We Can Be Blissfully Unaware of Our Surroundings and Distracted Much More Than We Realize. Teaching Situational Awareness to Kids Can Be Lifesaving.
Being married to a soldier changes how you view the world. Especially if you have a spouse who has served overseas and in combat. They struggle with crowded or confusing places and react to seemingly normal situations in unusual ways.
The main reason for this isn’t what most people believe it is. As I’ve met and talked with soldiers and law enforcement I’ve noticed that they all have the same reactions to these things.
Situational awareness is being aware of your surroundings, the place you’re at, the actions of others, especially furtive actions. In a world of increasing violence and crime being aware serves many purposes:
- Protection– the oblivious are a favorite victim of criminals.
- Warning- you’ll see danger before it starts so you can react accordingly to save your own life and/or others.
- Information- you’ll able to accurately recall vital information in the case of a crime or threat to give police.
As one soldier explained to another “There’s nothing wrong with you, it’s them.” Most soldiers tend to view our blissful innocence as a negligence, they have their eyes open to the dangers of the world.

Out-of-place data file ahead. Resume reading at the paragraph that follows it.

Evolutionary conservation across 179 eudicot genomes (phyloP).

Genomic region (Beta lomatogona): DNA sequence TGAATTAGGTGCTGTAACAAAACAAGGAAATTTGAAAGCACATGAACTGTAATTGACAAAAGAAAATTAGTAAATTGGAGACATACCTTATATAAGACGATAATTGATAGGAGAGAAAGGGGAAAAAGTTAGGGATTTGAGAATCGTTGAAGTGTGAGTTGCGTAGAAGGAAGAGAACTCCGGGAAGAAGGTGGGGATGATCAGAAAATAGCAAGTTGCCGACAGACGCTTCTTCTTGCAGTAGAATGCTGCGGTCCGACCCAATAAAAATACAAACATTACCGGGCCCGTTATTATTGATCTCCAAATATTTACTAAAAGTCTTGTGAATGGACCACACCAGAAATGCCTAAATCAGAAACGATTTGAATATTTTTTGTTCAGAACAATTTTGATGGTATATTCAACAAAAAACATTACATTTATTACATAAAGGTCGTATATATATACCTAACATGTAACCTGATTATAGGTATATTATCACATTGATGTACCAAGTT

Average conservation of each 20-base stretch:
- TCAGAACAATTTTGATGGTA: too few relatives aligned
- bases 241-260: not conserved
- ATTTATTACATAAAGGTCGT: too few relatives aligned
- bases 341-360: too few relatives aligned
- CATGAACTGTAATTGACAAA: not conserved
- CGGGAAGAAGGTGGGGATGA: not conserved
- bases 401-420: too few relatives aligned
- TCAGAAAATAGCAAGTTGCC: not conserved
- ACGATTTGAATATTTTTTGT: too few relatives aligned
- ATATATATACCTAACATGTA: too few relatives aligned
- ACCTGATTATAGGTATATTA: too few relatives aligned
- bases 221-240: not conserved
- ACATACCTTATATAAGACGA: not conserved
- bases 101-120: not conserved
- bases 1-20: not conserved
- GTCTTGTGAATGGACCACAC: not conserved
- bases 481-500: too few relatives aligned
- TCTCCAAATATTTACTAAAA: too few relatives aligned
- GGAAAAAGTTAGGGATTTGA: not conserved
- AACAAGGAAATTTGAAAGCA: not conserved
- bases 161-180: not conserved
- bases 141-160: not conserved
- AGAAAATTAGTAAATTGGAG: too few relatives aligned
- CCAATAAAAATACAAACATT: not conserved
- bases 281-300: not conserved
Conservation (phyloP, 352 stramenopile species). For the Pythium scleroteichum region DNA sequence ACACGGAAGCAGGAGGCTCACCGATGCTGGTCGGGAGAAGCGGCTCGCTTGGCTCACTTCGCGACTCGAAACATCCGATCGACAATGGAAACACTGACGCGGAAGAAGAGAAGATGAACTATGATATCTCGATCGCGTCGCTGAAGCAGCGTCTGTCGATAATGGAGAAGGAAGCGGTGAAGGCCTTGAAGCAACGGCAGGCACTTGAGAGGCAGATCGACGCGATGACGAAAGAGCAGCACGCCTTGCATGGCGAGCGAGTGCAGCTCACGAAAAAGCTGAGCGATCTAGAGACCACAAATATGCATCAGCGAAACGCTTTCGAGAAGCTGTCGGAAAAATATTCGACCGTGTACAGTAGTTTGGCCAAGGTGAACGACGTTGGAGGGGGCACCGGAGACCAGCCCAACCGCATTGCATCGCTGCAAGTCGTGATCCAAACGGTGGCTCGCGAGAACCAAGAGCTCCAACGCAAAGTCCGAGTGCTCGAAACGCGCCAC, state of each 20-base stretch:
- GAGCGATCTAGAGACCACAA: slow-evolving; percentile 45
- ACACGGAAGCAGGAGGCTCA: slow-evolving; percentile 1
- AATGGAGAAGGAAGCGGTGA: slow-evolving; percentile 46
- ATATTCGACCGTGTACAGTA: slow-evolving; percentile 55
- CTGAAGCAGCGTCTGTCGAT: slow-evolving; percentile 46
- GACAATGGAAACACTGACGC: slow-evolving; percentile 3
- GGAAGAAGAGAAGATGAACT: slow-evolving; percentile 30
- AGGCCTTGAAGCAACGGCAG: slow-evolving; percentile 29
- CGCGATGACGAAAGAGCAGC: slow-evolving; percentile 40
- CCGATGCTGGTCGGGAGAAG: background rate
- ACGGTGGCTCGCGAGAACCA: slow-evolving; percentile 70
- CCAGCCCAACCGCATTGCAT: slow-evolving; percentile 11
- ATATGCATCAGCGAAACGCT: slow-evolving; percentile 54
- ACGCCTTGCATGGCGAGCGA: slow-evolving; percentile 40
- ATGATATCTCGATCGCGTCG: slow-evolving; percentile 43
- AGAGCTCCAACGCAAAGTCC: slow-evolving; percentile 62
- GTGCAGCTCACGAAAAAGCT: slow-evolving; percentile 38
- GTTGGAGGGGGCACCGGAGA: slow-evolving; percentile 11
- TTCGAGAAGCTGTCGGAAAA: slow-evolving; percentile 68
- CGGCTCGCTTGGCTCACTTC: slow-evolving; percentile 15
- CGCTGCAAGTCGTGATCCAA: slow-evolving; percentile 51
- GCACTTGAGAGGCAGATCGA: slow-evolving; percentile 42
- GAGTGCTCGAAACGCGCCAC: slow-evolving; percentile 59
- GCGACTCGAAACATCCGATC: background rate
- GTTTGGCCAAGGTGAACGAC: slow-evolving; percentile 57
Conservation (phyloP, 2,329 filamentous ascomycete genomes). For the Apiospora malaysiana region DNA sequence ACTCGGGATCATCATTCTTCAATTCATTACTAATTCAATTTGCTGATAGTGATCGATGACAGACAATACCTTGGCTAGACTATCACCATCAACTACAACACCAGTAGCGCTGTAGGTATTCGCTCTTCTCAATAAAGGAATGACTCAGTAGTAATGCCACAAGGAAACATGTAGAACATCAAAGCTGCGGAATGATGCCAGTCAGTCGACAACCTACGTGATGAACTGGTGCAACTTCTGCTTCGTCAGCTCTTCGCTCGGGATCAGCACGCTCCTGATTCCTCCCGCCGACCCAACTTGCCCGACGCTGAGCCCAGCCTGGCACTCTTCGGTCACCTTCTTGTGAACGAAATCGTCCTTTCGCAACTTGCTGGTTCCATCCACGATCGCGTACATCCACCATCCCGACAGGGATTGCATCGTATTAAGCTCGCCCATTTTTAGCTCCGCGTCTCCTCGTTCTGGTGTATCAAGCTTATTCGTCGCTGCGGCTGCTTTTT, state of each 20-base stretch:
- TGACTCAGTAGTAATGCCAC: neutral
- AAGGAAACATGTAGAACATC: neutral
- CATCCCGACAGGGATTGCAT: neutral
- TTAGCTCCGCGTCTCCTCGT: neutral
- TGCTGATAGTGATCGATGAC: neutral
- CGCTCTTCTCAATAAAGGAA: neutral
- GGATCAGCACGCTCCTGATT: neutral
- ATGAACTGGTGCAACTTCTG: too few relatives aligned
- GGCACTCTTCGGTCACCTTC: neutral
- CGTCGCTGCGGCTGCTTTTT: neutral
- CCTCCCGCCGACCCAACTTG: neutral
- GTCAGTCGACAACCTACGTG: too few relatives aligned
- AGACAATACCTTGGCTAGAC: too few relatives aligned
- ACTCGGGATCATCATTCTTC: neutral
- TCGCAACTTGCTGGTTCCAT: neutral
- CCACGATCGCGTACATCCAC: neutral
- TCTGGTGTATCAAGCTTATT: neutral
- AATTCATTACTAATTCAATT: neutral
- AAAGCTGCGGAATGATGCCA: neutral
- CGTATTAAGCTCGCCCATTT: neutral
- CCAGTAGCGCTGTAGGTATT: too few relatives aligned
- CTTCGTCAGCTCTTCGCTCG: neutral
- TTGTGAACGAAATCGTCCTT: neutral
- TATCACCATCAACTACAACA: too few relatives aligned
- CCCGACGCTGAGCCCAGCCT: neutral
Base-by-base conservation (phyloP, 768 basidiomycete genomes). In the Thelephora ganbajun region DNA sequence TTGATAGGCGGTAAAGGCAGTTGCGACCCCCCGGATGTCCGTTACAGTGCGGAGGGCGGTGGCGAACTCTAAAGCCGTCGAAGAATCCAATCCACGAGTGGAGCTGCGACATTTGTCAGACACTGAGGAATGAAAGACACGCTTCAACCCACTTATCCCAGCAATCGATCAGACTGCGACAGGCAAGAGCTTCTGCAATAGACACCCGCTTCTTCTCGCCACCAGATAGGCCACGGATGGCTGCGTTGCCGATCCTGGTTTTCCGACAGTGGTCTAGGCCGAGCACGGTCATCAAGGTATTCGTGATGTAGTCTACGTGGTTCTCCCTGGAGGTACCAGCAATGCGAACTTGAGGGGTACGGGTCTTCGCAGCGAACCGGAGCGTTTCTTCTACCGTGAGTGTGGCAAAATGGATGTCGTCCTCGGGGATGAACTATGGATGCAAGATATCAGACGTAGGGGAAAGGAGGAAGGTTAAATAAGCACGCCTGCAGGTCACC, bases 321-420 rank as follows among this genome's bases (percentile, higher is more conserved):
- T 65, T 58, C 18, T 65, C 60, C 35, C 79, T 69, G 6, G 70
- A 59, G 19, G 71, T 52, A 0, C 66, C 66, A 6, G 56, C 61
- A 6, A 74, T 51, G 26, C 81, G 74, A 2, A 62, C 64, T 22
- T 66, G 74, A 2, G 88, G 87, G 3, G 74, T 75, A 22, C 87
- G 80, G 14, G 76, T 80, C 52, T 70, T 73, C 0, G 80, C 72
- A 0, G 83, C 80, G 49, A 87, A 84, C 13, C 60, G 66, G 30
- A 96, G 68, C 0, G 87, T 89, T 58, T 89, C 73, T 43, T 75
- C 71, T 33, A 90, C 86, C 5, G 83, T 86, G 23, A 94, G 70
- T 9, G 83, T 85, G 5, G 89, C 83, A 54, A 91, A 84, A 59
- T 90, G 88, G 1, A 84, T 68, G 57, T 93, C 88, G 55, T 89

Children, to the exasperation of most parents, are especially unaware, often risking their lives because of it. We teach them to be aware of vehicles before crossing the road and stranger danger, but in today’s world, we need to teach them more. This can be tricky without making them afraid of the entire world.
My husband was listening to Lars Larson on the radio and they shared this idea to teach children during the show. He immediately began doing this game with our kids, at least whenever he’s out and about with them. I’ll admit I’m super distracted at the store as my awareness is wrapped up in keeping all hands, feet and other objects in the cart, and trying to remember what’s on my list that I left at home.
It has made me more aware of my surroundings as I’m running errands. Once you start playing the game you’ll realize you are blissfully unaware as well.
The Situational Awareness Game
Begin by asking your kids questions after leaving a store. Ask about people, the location of exits, displays, and what was going on in the store while you were there.